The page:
Assemble Passagemaker Take-apart in water?

Just curious, has anyone assembled the PM Take-apart in the water?

I know some nesting boats have this capability, but does a passagemaker?

Ideally, I'd like to carry the back half on davits and front half on the foredeck.

Just wondered if this is possible to do

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RE: Assemble Passagemaker Take-apart in water?

   Maybe I should clarify, I meant assemble while in the back half like off an an anchored sailboat as a dinghy, not standing next to it in shallow water like a beach!

RE: Assemble Passagemaker Take-apart in water?

The front part will float on its own.  The back part has holes below the waterline for the lower two bolts, and these would probably let in water even with nobody in the boat.  With you in the boat, trying to mate the two parts, those hole will definitely admit water, and water will probably also slosh over the top of the frame, as your weight will put the front part of the aft section well down in the water as you reach for the bow section.  It water or no water, it would then likely be a real challenge to get the sections to mate up, as the bow section will want to float very positively while your aft section will be floating with its forward end down in the water.

When I assemble my Passagemaker take-apart, I'm generally doing it on flat surface with a piece of indoor/outdoor carpet under the whold business.  I get in the after section on my knees facing forward and reach forward to pull the bow section in towards me.  The after section rocks all the way down, stern well up off the ground, and it's pretty to slide the bow section in and get the bolts to line up with the holes, as the bottoms of the two sections meet at ground level.  I hold the two sections by gripping the rim of the forward access hatch (we put ours in along the certline, ahead of the mast brace girder) and threading the star nuts onto the bolts with the other hand.  A line rigged to the grip in the bow transom would probably work, but I think grasping the access hatch rim is more positive.

If your davits allow you to lower the aft section to just above the water and maintain it in a horizontal position steadily, you might be able to float the bow section to get it into position if you can get down into the after section without breaking your neck or falling overboard.  Worth a try.


RE: Assemble Passagemaker Take-apart in water?

"It water or no water, it would then likely be...." ought to have been "Whether there's water admitted or no water at all, it would then likely be...."  Clicked when I should have clacked.


RE: Assemble Passagemaker Take-apart in water?

   I had thought some sort of tabs in the corners to hold the front downwards to align with the rear might help. I saw that on the PT 11 nesting dinghy....well something kinda similar.

RE: Assemble Passagemaker Take-apart in water?

   I'll probably try it next week, butt I'll do it in shallow water first so if I can't, I can just get out of it and put it together

I should be able to get it in the water then for the first time!

RE: Assemble Passagemaker Take-apart in water?

   Russell Brown of Port Townsend Watercraft has designed his own mechanism for assembling his PT11, they're made specifically to be assembled in the water without leaking. He's using a captive pin system so there are no holes that allow water into either half of the boat. Both sides are watertight seals. Using the CLC system isn't going to work withought getting water in through the lower holes. Let us know how it works!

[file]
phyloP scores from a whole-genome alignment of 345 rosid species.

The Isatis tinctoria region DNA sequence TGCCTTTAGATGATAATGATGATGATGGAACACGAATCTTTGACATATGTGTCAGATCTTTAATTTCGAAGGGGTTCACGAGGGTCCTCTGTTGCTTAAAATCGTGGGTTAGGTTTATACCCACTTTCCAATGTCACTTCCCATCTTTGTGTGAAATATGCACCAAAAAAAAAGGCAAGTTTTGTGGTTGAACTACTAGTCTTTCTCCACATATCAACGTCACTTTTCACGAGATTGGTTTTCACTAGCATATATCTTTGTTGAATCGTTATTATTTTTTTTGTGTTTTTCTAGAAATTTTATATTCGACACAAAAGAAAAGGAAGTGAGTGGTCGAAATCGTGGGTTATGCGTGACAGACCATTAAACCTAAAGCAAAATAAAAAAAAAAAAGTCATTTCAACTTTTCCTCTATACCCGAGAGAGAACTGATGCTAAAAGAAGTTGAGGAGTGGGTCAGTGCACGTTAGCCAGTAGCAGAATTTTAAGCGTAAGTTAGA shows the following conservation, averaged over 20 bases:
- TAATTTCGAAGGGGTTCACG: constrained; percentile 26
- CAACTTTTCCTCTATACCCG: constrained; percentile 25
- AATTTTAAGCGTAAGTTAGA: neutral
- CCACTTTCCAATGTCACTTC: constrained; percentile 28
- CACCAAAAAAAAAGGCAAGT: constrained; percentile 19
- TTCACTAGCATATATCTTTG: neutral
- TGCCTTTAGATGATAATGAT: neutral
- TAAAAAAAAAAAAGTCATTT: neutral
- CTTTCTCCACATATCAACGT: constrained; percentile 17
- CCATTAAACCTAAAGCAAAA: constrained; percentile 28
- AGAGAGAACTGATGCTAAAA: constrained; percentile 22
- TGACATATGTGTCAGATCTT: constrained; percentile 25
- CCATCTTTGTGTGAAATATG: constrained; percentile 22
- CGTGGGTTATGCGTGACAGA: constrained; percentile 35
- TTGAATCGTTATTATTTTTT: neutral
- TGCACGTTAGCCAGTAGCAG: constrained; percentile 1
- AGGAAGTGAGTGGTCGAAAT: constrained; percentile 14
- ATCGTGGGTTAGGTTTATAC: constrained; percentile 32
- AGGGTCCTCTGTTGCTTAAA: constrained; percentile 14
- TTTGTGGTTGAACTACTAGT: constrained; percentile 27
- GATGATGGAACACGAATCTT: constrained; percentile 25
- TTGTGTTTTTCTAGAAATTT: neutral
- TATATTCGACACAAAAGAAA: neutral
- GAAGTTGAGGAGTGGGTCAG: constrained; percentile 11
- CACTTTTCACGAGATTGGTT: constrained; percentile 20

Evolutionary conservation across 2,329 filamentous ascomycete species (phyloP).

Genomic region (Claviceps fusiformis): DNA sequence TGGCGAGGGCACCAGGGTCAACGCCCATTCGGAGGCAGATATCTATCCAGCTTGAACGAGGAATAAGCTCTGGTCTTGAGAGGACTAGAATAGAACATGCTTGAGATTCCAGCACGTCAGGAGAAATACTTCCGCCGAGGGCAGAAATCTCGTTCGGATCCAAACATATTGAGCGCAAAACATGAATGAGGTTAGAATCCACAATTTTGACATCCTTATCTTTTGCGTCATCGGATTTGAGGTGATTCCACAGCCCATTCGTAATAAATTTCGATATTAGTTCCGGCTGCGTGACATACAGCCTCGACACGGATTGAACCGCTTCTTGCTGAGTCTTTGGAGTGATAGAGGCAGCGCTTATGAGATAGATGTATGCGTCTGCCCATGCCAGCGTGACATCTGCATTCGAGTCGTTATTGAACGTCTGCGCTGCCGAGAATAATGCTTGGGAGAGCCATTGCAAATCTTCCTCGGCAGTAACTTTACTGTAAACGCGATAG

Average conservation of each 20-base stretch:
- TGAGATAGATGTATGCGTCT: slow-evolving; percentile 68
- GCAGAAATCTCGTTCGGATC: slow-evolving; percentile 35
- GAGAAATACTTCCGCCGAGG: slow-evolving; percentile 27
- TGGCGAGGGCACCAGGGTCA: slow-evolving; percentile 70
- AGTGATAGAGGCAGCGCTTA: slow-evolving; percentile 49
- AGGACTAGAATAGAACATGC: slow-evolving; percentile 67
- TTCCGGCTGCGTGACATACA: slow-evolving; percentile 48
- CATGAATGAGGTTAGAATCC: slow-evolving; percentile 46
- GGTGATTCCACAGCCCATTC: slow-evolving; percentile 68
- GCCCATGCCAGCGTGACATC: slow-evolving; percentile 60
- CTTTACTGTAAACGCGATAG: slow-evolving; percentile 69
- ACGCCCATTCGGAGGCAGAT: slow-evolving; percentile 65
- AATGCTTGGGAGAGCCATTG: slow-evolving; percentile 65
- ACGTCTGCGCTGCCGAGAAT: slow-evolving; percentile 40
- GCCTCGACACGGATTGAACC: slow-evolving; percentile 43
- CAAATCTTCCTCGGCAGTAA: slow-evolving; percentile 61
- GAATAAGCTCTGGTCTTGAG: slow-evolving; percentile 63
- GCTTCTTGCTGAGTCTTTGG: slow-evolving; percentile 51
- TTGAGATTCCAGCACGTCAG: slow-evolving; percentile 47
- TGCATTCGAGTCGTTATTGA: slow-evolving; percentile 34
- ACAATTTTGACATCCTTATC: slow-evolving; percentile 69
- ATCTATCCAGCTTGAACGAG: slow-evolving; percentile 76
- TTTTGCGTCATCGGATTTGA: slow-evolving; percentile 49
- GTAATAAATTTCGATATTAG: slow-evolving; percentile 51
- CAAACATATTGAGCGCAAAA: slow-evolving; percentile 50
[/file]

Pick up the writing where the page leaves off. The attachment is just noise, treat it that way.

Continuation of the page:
George K

RE: Assemble Passagemaker Take-apart in water?

   I don't know about the PMD take apart, but it sure looks like it should work.  A bit of water through the bolt holes should not stop you.  That's what a big sponge is for.  I found a video of cruisers putting their nesting pram together in the water.  It's not a CLC Eastport, but a B&B Cat's Paw, but they are very similar in design.  I know there's folks that have devised brackets on the bottom to hook the pieces together and hold them with fewer bolts but this is the vanilla version.

RE: Assemble Passagemaker Take-apart in water?

We weren't contemplating assembling the Passagemaker Dinghy Take-Apart in the water when it was designed. 

Rather, we contemplated it, but the additional level of complexity required to make in-water assembly a reliable operation made the boat hard to build.

I'm sure it could be done with the crew standing in shallow, smooth water.

RE: Assemble Passagemaker Take-apart in water?

   Thanks John

I'll try it next week, but don't think it'll work well.

I put the two parts together today with the back part on the trailer, and it was snug.

We'll see hopefully next week, but I think I'll probably be towing it for dinghy use

RE: Assemble Passagemaker Take-apart in water?

Yeah, I don't think it'll work, either, as I commented above...

...but our experience was that our PMD Winkle towed along very nicely behind our Menger 19 catboat, having carried the disassembled dinghy in the bed of the pickup truck for assembly and launching of the two.

She towed along well in some, even running off in some chop with a snootful of wind astern and a well behaved load...

...or even if the load was not so well behaved!

Alternatively... can get a couple of adventuresome grandchildren to play "dinghy four hands" (kinda like piano four hands) and have dinghy and mother ship reverse roles.  <;-)

Just be careful...but have fun!


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